6. Be wary and definitely avoid having someone pay you by paper check and then ask you to return some of the money electronically; that’s a standard scamming tactic. This activity could be a fake check scam, and the FTC has details on how these work. After giving a check to you for more money than you’re owed, the scammer will then ask you to send some of the funds from the check back to them using a digital payment. The scammer will make up excuses for sending too much money, but the check is fake and no money from it is going into your account. A check can take seven days or longer to settle, clear and deposit funds into your account, but a digital payment is much faster. Any money sent back quickly to the scammer is based on a false deposit, and your financial institution may expect you to repay the money from the fake check.
  7. A legitimate financial institution (bank, credit union or other company) will not call you and ask you for account details, or ask you to test payment apps by sending money. If an “agent” calls from your financial services company and says there is an emergency with your account and you need to confirm account details or test sending money immediately—don’t give out any information; it’s likely to be an imposter running a scam to steal your money. Hang up and call your financial institution using a number from the company’s website and ask to speak to a representative, and then ask them to check if anything unusual is happening with your account.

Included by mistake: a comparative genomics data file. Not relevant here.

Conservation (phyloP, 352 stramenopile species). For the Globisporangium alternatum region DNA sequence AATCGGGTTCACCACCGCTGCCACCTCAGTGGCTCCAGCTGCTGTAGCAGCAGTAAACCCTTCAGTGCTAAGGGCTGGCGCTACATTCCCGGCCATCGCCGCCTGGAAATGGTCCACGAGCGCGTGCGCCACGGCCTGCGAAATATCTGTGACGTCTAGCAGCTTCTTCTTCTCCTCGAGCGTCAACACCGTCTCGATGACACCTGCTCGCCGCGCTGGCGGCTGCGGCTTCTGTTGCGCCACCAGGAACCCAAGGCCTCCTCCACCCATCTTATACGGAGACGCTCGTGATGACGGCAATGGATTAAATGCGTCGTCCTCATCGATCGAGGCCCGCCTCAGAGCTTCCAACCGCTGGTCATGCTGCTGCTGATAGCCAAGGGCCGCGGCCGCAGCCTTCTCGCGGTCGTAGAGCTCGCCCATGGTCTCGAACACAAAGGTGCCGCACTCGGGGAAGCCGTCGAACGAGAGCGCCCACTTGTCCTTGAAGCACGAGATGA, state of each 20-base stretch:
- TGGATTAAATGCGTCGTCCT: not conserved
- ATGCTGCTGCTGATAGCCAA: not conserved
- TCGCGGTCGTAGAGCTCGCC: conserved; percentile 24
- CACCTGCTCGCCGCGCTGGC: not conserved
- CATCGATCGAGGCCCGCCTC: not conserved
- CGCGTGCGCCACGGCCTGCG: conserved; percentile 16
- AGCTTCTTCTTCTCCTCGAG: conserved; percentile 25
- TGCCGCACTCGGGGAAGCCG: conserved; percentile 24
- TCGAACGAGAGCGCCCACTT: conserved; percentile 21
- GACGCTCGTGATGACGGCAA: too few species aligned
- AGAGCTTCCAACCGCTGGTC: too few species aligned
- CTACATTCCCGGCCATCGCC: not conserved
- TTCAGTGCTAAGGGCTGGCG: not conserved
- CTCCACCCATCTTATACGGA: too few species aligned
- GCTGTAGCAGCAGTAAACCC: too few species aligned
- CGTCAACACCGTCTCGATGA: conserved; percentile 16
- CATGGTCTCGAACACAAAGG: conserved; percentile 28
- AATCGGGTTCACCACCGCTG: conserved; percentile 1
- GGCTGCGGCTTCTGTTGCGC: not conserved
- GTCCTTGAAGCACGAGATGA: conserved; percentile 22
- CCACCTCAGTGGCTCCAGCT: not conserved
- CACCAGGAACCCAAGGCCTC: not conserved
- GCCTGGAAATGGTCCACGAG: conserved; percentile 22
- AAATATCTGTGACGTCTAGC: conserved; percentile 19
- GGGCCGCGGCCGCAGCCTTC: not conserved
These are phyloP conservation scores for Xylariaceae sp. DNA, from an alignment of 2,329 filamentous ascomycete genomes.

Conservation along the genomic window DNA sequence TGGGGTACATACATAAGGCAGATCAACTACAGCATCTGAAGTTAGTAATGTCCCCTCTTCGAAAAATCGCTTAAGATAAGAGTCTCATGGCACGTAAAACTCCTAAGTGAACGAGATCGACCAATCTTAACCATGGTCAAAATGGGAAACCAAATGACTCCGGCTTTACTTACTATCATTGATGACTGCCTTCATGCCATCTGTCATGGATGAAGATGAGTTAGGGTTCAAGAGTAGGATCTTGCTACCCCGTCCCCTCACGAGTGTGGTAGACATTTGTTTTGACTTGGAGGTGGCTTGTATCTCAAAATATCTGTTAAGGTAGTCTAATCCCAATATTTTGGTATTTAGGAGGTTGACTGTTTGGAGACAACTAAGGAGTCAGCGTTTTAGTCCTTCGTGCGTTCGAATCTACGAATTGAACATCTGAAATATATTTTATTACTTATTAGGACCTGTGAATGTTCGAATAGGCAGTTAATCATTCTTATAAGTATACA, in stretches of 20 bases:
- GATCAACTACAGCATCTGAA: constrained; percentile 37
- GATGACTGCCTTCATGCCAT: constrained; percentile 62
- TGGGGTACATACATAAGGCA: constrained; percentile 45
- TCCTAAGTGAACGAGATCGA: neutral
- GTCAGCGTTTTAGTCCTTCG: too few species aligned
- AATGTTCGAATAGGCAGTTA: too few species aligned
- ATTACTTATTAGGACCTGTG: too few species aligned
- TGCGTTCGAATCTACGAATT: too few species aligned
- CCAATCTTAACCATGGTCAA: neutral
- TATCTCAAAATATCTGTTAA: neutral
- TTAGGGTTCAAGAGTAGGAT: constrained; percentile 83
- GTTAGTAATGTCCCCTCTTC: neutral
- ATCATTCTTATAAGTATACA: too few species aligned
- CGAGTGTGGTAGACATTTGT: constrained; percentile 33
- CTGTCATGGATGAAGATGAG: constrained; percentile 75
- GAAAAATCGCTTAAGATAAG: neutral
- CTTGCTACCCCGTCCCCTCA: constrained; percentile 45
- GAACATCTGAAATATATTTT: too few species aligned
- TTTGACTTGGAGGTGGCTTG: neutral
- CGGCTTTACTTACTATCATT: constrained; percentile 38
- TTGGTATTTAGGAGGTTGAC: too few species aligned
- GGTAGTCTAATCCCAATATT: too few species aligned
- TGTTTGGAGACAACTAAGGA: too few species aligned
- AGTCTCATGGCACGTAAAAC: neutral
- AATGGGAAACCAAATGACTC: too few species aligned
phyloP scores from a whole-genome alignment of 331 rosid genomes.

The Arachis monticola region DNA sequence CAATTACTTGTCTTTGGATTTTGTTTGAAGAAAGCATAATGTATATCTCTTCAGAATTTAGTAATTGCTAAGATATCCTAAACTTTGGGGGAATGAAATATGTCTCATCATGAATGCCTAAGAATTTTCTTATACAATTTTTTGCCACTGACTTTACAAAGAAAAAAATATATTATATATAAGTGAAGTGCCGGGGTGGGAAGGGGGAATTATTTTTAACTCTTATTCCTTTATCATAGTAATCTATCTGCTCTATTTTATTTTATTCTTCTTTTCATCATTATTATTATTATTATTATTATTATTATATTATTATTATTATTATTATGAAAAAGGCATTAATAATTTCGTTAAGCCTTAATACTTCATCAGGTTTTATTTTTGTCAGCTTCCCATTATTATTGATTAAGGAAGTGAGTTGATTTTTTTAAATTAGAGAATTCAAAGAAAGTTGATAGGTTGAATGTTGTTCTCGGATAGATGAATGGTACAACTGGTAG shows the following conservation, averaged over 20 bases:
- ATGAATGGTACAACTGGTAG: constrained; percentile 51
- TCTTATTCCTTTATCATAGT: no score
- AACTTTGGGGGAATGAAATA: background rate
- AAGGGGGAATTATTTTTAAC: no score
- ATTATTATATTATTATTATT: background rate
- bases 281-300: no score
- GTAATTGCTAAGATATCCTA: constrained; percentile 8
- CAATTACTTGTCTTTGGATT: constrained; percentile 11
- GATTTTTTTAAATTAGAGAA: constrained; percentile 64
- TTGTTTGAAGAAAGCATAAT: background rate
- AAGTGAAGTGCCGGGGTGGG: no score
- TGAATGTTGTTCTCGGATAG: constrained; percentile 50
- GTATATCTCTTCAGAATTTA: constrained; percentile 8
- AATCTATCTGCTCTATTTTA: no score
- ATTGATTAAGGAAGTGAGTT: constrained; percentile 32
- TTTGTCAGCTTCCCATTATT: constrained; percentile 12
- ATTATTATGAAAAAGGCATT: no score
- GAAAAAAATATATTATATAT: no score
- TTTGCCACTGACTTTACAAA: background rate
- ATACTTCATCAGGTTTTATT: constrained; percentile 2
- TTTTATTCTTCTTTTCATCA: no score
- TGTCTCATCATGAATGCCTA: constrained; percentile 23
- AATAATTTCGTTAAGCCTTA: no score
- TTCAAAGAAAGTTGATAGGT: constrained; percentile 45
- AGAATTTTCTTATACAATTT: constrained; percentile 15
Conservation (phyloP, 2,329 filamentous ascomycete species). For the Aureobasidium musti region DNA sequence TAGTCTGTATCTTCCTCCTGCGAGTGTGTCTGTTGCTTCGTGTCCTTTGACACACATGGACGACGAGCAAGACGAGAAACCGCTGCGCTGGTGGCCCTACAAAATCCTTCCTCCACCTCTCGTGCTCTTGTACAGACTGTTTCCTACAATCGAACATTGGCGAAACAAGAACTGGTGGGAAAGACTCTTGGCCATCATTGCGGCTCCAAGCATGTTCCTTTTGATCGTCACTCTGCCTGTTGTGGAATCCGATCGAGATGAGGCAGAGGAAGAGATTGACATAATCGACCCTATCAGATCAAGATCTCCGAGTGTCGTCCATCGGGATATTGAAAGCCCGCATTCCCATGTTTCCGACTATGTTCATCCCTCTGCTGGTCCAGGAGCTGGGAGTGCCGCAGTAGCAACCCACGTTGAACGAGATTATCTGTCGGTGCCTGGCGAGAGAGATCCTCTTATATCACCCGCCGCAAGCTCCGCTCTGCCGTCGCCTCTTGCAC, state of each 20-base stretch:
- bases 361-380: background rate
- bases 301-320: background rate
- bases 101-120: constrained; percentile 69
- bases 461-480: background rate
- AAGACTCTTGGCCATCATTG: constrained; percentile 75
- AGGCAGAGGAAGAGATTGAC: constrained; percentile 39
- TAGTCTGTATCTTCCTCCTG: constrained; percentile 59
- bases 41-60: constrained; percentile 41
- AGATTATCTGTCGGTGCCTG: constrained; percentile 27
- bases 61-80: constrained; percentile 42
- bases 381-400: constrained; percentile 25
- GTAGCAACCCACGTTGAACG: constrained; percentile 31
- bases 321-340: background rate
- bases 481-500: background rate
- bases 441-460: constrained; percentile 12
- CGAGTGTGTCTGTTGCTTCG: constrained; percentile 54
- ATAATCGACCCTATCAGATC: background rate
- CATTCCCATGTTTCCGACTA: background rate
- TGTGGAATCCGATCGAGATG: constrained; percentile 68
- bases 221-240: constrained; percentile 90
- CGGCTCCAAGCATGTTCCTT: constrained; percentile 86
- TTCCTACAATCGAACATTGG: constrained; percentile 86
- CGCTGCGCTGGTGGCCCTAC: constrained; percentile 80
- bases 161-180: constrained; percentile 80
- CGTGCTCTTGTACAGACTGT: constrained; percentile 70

8. Set up your app to require two-factor authentication. Many payment apps have some safeguards built in by default to prevent someone that’s not you from accessing your account and transferring money. If your app doesn’t automatically require some method of additional authentication, such as a personal identification number (PIN), a passcode (usually a set of numbers that might be texted to you), or a fingerprint or face scan, then set up two-factor authentication (also called multi-factor authentication) immediately. By doing this you have extra security for confirming access to your accounts.